Magazine Touts Thor/RV Industry’s Rebound
The Florida RV SuperShow drew heavy traffic last week as more than 50,000 consumers gathered at the Florida State Fairgrounds in Tampa to scope out the new 2013 models of recreational vehicles.
The show, which ran from Jan. 16 to Jan. 20, is a venue for dealers to sell the products on display from the manufacturers they represent.
Thor Industries Inc., the largest maker of RVs in North America, had a strong presence at the show, where all its subsidiaries and brands were represented, Investor’s Business Daily reported.
Thor Industries is the largest RV maker in the U.S., making every type, from entry-level travel trailers to Class A motorhomes.
Thor President Bob Martin gave an upbeat early read on the show: “Attendance at the Tampa show is up from last year, early indications suggest that retail sales are strong, and our dealers remain upbeat,” Martin told IBD Jan. 17. “These are all very positive signs for growth for Thor and our industry this year.”
Riding The Comeback Trail
The warm reception at the show is in keeping with the overall climate for the RV industry, which has seen demand heat up after cooling off in a big way during the recession.
The industry started to move on the comeback trail in 2010, and has been gaining speed ever since. RV wholesale shipments are estimated to have grown to 277,000 to 285,000 units in 2012, says Kevin Broom, a spokesman for the Recreation Vehicle Industry Association (RVIA). That would be up from 252,300 units in 2011. Forecasters call for a 4% to 5% rise in RV wholesale unit shipments in 2013, says Broom.
Thor, which makes the whole gamut of RVs, has been cashing in on the rebound. Sales have climbed by double digits in all but one of the past 13 quarters. And profits have risen by double digits for two straight quarters.
First-quarter fiscal 2013 sales popped 30% to $875.6 million, the highest level of sales growth in over two years. Profits climbed 41% to 58 cents a share.
Thor, which also is a major builder of commercial buses and ambulances, saw total RV sales rise 36% to $761.14 million from a year earlier. Its biggest piece of business is in towable RVs, which enjoyed a 28% pop in first-quarter sales to $639.2 million. Motorized RV sales surged 95% to $122.2 million.
First-quarter results were supported by dealer optimism and strong orders at its open house for dealers in Elkhart, Ind., in September, said CEO Peter Orthwein in a statement.
Martin says much of the overall improvement in the RV market is linked to greater availability of credit for dealers on the wholesale side and consumers on the retail side.
The wholesale credit market has come back strong, he says, and dealers and lenders feel “very positive” about current inventory levels. Retail lending has also improved, he adds, but standards are stricter than the pre-recession days. Lenders now require more money down, and they’ve tightened the credit standards for RV financing.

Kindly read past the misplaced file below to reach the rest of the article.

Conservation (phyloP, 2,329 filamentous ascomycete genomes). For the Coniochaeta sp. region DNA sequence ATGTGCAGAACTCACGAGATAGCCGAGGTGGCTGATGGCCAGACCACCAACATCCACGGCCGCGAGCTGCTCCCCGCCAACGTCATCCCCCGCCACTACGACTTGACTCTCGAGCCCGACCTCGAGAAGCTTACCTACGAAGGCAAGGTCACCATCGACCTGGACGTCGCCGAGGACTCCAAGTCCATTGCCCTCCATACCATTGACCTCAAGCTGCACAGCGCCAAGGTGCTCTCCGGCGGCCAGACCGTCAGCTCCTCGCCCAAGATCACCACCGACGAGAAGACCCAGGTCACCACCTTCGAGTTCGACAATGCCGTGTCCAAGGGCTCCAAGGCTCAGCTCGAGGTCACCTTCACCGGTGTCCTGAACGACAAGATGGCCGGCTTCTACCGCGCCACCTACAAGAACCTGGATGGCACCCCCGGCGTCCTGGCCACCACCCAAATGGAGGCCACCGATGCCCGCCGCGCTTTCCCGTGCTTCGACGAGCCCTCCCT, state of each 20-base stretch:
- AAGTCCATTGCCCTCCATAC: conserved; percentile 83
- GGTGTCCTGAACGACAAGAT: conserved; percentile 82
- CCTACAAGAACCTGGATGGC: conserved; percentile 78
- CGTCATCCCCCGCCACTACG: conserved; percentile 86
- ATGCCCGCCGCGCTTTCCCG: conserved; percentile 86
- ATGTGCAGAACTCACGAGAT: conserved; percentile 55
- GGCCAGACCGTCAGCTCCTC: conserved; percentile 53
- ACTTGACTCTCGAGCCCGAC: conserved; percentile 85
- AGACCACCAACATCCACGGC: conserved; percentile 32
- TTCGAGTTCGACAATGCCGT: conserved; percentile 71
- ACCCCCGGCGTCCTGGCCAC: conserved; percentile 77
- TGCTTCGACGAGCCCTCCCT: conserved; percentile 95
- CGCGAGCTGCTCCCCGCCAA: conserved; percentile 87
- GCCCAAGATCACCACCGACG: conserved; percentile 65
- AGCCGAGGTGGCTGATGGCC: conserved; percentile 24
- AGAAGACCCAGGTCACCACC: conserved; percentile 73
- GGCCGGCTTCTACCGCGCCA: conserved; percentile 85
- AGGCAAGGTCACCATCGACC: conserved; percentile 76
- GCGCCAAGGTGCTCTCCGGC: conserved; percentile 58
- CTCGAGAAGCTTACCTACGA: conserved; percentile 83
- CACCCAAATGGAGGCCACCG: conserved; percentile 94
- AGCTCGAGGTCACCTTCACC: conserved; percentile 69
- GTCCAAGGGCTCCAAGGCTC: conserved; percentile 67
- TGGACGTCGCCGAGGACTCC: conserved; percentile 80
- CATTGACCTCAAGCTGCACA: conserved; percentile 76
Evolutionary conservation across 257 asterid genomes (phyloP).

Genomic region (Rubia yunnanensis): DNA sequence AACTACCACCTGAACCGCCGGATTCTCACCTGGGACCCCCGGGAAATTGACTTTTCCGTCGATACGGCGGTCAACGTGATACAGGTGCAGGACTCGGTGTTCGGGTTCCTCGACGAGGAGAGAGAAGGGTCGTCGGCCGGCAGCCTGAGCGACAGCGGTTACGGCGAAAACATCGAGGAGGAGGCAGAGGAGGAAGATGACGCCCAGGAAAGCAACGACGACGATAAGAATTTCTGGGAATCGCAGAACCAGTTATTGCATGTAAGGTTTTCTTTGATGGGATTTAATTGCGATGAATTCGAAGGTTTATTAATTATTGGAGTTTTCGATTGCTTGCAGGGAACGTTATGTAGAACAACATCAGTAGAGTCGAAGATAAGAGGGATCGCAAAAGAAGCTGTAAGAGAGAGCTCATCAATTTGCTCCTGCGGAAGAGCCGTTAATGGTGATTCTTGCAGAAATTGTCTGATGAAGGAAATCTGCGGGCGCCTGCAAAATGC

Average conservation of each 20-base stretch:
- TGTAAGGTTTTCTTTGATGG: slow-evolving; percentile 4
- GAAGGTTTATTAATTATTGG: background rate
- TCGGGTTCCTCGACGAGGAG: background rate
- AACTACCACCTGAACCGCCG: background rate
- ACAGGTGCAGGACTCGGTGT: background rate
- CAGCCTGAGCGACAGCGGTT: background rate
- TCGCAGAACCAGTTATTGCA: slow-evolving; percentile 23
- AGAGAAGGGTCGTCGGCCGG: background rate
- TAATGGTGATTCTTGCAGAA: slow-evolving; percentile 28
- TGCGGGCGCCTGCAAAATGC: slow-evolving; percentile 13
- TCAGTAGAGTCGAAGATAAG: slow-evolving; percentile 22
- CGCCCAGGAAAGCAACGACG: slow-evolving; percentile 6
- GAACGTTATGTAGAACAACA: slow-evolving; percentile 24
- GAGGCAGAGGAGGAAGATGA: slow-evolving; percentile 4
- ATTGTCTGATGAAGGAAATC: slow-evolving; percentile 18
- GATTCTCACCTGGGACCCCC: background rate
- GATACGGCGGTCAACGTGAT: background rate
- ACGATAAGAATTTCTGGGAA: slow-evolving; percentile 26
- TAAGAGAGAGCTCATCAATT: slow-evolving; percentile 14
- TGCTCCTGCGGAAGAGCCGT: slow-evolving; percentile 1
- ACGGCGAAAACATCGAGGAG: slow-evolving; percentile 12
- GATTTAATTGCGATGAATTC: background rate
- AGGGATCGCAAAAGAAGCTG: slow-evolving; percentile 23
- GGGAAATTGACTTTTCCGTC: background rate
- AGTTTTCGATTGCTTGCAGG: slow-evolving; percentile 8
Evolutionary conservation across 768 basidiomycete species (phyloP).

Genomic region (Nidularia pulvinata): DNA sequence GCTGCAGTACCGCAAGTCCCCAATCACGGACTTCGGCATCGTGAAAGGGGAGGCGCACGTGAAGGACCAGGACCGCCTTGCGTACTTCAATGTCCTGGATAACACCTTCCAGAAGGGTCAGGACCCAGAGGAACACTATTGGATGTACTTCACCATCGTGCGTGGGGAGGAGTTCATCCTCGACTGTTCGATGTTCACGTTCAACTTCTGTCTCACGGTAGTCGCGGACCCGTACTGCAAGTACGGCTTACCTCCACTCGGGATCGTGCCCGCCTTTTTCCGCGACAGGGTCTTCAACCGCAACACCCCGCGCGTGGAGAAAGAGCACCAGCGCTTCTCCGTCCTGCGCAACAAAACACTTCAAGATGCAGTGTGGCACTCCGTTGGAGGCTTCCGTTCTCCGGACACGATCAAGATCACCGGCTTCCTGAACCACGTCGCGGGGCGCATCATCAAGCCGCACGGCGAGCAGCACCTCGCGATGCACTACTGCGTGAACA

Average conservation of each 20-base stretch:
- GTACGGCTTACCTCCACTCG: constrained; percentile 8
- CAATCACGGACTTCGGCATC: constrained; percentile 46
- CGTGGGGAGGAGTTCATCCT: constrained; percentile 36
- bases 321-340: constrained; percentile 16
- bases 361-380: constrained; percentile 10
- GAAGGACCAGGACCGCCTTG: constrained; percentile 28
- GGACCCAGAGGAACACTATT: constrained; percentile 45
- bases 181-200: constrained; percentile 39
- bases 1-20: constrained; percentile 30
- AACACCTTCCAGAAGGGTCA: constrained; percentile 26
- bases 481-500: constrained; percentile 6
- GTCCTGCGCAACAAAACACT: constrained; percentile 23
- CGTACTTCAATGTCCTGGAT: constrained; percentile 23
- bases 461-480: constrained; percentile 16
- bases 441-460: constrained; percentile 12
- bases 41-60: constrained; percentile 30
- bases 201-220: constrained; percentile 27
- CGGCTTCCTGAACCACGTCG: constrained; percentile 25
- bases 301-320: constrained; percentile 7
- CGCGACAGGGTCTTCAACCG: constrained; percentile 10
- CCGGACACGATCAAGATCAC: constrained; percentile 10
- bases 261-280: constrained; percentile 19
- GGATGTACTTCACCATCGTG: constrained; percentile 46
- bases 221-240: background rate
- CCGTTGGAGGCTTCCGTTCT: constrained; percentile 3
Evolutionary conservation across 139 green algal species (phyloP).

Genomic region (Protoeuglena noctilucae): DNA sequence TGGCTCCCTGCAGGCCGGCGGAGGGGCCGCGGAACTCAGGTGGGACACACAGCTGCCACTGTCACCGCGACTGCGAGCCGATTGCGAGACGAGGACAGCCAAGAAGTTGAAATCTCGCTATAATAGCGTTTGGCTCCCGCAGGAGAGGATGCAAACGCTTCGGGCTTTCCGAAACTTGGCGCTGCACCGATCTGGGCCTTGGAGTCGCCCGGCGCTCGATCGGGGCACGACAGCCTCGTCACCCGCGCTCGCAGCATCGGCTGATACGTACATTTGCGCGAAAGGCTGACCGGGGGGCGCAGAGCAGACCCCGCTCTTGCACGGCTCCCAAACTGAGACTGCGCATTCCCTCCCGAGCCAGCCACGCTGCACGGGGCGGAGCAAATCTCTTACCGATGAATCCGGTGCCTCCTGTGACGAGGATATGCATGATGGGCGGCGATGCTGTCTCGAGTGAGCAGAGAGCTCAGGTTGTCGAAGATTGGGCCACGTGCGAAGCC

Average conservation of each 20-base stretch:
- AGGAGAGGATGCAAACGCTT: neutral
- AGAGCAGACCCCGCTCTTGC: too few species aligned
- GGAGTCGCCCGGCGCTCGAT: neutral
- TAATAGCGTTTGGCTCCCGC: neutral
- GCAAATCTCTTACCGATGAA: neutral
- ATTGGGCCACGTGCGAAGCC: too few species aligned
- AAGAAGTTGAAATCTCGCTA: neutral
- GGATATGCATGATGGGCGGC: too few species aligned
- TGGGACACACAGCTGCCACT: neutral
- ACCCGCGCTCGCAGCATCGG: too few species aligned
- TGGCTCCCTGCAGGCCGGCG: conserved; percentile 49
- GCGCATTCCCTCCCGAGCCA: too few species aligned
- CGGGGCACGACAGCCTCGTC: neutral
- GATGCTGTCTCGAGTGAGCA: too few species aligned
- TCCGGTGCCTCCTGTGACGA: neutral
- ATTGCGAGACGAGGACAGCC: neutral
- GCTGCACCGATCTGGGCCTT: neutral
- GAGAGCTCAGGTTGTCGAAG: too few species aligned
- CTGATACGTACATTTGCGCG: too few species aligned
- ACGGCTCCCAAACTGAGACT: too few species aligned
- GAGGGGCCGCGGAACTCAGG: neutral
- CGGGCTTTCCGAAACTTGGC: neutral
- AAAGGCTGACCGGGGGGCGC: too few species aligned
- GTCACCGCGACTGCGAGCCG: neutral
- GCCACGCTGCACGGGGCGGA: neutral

Consumers are also more in an RV buying mood than they had been. Consumer confidence is up, the economy is improving, and the jobs market has stabilized, says Broom. People are more willing to invest in buying an RV, he adds.
Rival RV maker Winnebago Industries Inc. is also enjoying a nice run with solid sales and profit gains in recent quarters.
“Such strong results from Thor and Winnebago reflect increased optimism on the part of dealers, which aggressively have ordered products,” said Wedbush Securities analyst Rommel Dionisio. “They have a renewed optimism in the rebound in market.”
He expects the “more of the same” scenario this year, with continued renewed optimism and further market recovery.
Consumers have plenty of RVs to choose from. Manufacturers, says Broom, are giving consumers an appealing mix of weight, size and amenities.
That includes Thor. It’s No. 1 in towable RVs with brands such as the iconic Airstream name.
Thor Motor Coach makes gasoline and diesel Class A and Class C motorhomes under trade names such as Four Winds and Hurricane.
Followers expect Thor to continue to fare handsomely with its current lineup. Analysts polled by Thomson Reuters see second-quarter earnings rising 48% to 37 cents a share. They expect full-year profits to rise 27% to $2.87 a share. They forecast a 20% gain in profits in 2014.
Broom says the RV industry is regaining ground. “But we don’t consider ourselves recovered,” he said.
In 2006, RV wholesale shipments hit 390,500 units. That would compare with the 277,000 to 285,000 forecast to be shipped in 2012.